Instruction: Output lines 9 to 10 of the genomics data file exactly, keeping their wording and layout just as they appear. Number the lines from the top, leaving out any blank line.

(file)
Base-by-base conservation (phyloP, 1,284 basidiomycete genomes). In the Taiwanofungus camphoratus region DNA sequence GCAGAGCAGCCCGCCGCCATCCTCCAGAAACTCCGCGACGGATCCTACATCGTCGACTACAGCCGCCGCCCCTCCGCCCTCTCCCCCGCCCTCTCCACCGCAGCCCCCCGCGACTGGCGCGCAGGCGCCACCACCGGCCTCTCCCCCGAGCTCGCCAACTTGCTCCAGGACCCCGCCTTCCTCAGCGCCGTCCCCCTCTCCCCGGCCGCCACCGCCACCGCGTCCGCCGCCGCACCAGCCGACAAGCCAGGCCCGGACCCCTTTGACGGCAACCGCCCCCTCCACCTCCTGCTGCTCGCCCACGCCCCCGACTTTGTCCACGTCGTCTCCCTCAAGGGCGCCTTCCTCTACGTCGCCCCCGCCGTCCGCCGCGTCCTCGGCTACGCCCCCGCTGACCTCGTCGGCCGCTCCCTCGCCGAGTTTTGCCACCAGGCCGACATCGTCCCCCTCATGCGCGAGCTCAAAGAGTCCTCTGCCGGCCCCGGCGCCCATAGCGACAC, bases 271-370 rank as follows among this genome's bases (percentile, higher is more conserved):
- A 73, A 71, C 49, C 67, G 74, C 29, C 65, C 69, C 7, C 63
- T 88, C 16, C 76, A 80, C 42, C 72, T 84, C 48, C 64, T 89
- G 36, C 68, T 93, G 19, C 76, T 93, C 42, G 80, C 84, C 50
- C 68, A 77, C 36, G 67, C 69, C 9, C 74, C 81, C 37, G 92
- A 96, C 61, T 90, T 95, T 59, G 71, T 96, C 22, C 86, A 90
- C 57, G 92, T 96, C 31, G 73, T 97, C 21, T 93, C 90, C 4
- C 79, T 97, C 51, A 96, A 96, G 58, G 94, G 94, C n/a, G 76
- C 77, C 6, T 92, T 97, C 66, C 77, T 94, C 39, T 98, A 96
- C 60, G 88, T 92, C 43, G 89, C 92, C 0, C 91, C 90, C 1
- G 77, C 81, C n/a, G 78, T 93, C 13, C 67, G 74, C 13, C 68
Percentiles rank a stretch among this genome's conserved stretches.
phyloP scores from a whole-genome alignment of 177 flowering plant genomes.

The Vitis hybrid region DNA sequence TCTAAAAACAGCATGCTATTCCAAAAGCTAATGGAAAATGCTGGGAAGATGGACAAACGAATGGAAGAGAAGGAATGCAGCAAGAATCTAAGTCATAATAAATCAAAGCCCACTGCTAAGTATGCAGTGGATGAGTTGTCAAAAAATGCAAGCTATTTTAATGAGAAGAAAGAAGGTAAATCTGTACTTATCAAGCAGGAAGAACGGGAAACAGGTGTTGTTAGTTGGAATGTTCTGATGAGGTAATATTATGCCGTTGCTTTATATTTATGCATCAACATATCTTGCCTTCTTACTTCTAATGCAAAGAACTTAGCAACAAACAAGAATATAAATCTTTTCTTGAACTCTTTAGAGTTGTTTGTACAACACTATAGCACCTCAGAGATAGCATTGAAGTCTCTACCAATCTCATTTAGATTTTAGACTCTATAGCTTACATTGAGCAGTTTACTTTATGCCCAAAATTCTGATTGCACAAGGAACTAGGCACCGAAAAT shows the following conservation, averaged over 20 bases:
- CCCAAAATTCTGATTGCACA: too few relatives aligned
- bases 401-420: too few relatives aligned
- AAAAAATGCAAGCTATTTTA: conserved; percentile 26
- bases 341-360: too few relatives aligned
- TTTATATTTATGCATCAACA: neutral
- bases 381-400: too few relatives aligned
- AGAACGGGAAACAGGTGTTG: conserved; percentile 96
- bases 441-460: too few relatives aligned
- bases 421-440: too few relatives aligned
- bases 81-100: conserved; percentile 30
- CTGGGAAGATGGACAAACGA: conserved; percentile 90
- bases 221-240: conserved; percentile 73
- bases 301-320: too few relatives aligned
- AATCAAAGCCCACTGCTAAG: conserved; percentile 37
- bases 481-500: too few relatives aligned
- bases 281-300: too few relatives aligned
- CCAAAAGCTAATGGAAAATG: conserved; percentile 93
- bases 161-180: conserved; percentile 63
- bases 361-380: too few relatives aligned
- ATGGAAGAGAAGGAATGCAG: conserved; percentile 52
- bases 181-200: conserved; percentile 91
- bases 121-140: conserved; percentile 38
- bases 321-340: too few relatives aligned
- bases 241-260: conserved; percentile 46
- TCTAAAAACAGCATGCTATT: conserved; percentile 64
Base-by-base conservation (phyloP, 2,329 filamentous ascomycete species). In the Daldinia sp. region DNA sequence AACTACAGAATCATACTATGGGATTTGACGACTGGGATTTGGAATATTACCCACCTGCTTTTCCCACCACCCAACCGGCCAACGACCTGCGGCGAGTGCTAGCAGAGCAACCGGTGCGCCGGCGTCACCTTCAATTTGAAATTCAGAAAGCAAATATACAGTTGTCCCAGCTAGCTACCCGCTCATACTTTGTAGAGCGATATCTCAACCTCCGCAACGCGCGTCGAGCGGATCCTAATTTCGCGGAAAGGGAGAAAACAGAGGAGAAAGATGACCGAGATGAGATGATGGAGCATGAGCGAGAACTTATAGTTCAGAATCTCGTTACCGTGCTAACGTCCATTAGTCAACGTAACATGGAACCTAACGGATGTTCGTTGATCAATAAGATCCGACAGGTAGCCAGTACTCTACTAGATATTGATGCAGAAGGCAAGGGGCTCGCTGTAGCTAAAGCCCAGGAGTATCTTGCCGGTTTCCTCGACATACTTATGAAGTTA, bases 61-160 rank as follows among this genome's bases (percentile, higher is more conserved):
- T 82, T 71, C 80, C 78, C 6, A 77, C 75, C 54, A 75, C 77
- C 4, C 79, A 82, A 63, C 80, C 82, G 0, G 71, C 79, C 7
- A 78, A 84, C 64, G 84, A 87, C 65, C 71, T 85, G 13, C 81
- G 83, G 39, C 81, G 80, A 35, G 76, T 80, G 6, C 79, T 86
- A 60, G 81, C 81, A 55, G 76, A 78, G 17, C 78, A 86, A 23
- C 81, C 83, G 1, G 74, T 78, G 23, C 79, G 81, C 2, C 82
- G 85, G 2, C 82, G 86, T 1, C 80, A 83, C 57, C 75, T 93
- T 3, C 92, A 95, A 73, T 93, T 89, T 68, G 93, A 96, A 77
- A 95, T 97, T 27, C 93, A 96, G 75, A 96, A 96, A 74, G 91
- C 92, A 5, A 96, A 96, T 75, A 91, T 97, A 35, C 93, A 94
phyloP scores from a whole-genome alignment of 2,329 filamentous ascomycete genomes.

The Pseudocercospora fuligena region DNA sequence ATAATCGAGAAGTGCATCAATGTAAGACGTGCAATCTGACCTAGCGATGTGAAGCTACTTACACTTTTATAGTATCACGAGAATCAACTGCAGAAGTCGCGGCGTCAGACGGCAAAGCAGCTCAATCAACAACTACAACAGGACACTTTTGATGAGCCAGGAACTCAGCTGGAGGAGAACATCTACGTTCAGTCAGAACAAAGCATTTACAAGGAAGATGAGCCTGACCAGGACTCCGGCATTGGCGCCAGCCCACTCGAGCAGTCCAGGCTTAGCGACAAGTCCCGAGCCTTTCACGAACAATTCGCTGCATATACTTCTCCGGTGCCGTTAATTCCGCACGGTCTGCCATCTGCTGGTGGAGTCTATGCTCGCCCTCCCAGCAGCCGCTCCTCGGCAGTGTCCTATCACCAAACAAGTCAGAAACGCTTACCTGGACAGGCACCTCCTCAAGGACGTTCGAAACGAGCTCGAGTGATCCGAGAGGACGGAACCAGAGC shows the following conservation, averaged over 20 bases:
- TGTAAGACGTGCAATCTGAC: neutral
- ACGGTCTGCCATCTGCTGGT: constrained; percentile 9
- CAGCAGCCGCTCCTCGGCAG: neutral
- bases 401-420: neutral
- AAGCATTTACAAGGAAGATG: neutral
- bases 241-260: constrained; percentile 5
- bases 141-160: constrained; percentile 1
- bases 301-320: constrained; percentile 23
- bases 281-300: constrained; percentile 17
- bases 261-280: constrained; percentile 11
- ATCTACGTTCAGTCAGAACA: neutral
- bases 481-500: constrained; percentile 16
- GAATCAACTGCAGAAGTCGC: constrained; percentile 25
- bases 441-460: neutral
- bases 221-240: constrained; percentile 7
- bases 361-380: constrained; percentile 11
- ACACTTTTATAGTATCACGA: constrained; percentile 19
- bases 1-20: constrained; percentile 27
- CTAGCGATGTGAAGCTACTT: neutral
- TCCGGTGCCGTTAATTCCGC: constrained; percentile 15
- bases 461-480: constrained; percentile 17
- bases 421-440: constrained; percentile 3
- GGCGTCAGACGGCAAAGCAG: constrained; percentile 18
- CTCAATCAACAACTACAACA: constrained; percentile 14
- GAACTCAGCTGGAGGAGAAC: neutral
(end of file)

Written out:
- C 77, C 6, T 92, T 97, C 66, C 77, T 94, C 39, T 98, A 96
- C 60, G 88, T 92, C 43, G 89, C 92, C 0, C 91, C 90, C 1